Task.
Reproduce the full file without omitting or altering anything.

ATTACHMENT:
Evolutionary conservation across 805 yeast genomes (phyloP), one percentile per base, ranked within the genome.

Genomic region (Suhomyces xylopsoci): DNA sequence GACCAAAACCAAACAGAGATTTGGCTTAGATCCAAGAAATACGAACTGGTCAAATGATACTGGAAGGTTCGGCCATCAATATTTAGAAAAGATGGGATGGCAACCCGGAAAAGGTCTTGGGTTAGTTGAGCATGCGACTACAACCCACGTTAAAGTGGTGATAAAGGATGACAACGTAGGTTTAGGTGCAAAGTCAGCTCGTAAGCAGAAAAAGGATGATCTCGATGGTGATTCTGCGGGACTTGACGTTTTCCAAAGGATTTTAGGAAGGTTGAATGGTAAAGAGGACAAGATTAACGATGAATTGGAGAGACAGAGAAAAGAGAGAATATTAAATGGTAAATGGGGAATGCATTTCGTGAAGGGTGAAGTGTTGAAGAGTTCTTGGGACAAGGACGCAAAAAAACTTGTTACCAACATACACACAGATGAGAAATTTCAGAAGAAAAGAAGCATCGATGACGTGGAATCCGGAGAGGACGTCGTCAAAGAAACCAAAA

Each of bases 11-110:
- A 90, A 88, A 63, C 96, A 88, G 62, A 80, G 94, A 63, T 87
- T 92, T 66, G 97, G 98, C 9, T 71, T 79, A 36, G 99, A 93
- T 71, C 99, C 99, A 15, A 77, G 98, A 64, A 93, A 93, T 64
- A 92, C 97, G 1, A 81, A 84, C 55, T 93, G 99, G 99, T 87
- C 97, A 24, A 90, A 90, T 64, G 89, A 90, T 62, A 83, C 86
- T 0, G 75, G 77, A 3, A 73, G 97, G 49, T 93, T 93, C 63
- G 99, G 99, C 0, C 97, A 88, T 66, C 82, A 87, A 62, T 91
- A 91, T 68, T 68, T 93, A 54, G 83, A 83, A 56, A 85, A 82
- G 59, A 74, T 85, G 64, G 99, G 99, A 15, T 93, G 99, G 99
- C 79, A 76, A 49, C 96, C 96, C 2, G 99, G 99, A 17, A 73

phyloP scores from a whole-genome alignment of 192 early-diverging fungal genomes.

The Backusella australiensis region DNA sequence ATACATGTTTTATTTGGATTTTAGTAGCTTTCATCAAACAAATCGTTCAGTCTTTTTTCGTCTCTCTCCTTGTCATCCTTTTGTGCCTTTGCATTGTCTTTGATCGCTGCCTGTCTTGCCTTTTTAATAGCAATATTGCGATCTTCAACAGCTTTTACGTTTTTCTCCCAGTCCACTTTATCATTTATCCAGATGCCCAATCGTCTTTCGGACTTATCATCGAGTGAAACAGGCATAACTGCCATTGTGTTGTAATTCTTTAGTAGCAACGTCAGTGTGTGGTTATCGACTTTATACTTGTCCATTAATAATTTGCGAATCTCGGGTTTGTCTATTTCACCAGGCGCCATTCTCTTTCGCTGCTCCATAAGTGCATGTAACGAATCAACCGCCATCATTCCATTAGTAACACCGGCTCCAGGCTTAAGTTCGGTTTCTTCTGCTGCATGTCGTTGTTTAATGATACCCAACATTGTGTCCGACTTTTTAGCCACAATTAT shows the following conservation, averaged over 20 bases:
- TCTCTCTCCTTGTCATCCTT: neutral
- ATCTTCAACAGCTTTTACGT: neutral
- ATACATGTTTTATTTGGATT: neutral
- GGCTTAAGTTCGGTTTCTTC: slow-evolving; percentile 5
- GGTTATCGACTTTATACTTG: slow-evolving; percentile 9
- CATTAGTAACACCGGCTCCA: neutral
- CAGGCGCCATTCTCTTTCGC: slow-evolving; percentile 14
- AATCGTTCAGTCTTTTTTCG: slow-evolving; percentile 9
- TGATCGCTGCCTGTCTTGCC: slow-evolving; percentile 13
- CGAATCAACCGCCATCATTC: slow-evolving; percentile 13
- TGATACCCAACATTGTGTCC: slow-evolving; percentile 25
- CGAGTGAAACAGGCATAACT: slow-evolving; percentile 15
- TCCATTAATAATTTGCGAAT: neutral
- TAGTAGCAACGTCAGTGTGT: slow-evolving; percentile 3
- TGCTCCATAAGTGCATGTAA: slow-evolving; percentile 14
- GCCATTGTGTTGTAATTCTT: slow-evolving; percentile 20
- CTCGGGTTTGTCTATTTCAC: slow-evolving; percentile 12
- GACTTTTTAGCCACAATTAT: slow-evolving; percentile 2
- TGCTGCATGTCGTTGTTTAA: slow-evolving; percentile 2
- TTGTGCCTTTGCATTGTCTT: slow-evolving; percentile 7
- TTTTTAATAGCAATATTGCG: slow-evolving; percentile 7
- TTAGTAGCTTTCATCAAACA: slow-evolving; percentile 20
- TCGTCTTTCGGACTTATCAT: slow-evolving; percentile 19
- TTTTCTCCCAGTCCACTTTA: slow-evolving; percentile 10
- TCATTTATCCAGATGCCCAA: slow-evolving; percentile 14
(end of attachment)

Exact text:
Evolutionary conservation across 805 yeast genomes (phyloP), one percentile per base, ranked within the genome.

Genomic region (Suhomyces xylopsoci): DNA sequence GACCAAAACCAAACAGAGATTTGGCTTAGATCCAAGAAATACGAACTGGTCAAATGATACTGGAAGGTTCGGCCATCAATATTTAGAAAAGATGGGATGGCAACCCGGAAAAGGTCTTGGGTTAGTTGAGCATGCGACTACAACCCACGTTAAAGTGGTGATAAAGGATGACAACGTAGGTTTAGGTGCAAAGTCAGCTCGTAAGCAGAAAAAGGATGATCTCGATGGTGATTCTGCGGGACTTGACGTTTTCCAAAGGATTTTAGGAAGGTTGAATGGTAAAGAGGACAAGATTAACGATGAATTGGAGAGACAGAGAAAAGAGAGAATATTAAATGGTAAATGGGGAATGCATTTCGTGAAGGGTGAAGTGTTGAAGAGTTCTTGGGACAAGGACGCAAAAAAACTTGTTACCAACATACACACAGATGAGAAATTTCAGAAGAAAAGAAGCATCGATGACGTGGAATCCGGAGAGGACGTCGTCAAAGAAACCAAAA

Each of bases 11-110:
- A 90, A 88, A 63, C 96, A 88, G 62, A 80, G 94, A 63, T 87
- T 92, T 66, G 97, G 98, C 9, T 71, T 79, A 36, G 99, A 93
- T 71, C 99, C 99, A 15, A 77, G 98, A 64, A 93, A 93, T 64
- A 92, C 97, G 1, A 81, A 84, C 55, T 93, G 99, G 99, T 87
- C 97, A 24, A 90, A 90, T 64, G 89, A 90, T 62, A 83, C 86
- T 0, G 75, G 77, A 3, A 73, G 97, G 49, T 93, T 93, C 63
- G 99, G 99, C 0, C 97, A 88, T 66, C 82, A 87, A 62, T 91
- A 91, T 68, T 68, T 93, A 54, G 83, A 83, A 56, A 85, A 82
- G 59, A 74, T 85, G 64, G 99, G 99, A 15, T 93, G 99, G 99
- C 79, A 76, A 49, C 96, C 96, C 2, G 99, G 99, A 17, A 73

phyloP scores from a whole-genome alignment of 192 early-diverging fungal genomes.

The Backusella australiensis region DNA sequence ATACATGTTTTATTTGGATTTTAGTAGCTTTCATCAAACAAATCGTTCAGTCTTTTTTCGTCTCTCTCCTTGTCATCCTTTTGTGCCTTTGCATTGTCTTTGATCGCTGCCTGTCTTGCCTTTTTAATAGCAATATTGCGATCTTCAACAGCTTTTACGTTTTTCTCCCAGTCCACTTTATCATTTATCCAGATGCCCAATCGTCTTTCGGACTTATCATCGAGTGAAACAGGCATAACTGCCATTGTGTTGTAATTCTTTAGTAGCAACGTCAGTGTGTGGTTATCGACTTTATACTTGTCCATTAATAATTTGCGAATCTCGGGTTTGTCTATTTCACCAGGCGCCATTCTCTTTCGCTGCTCCATAAGTGCATGTAACGAATCAACCGCCATCATTCCATTAGTAACACCGGCTCCAGGCTTAAGTTCGGTTTCTTCTGCTGCATGTCGTTGTTTAATGATACCCAACATTGTGTCCGACTTTTTAGCCACAATTAT shows the following conservation, averaged over 20 bases:
- TCTCTCTCCTTGTCATCCTT: neutral
- ATCTTCAACAGCTTTTACGT: neutral
- ATACATGTTTTATTTGGATT: neutral
- GGCTTAAGTTCGGTTTCTTC: slow-evolving; percentile 5
- GGTTATCGACTTTATACTTG: slow-evolving; percentile 9
- CATTAGTAACACCGGCTCCA: neutral
- CAGGCGCCATTCTCTTTCGC: slow-evolving; percentile 14
- AATCGTTCAGTCTTTTTTCG: slow-evolving; percentile 9
- TGATCGCTGCCTGTCTTGCC: slow-evolving; percentile 13
- CGAATCAACCGCCATCATTC: slow-evolving; percentile 13
- TGATACCCAACATTGTGTCC: slow-evolving; percentile 25
- CGAGTGAAACAGGCATAACT: slow-evolving; percentile 15
- TCCATTAATAATTTGCGAAT: neutral
- TAGTAGCAACGTCAGTGTGT: slow-evolving; percentile 3
- TGCTCCATAAGTGCATGTAA: slow-evolving; percentile 14
- GCCATTGTGTTGTAATTCTT: slow-evolving; percentile 20
- CTCGGGTTTGTCTATTTCAC: slow-evolving; percentile 12
- GACTTTTTAGCCACAATTAT: slow-evolving; percentile 2
- TGCTGCATGTCGTTGTTTAA: slow-evolving; percentile 2
- TTGTGCCTTTGCATTGTCTT: slow-evolving; percentile 7
- TTTTTAATAGCAATATTGCG: slow-evolving; percentile 7
- TTAGTAGCTTTCATCAAACA: slow-evolving; percentile 20
- TCGTCTTTCGGACTTATCAT: slow-evolving; percentile 19
- TTTTCTCCCAGTCCACTTTA: slow-evolving; percentile 10
- TCATTTATCCAGATGCCCAA: slow-evolving; percentile 14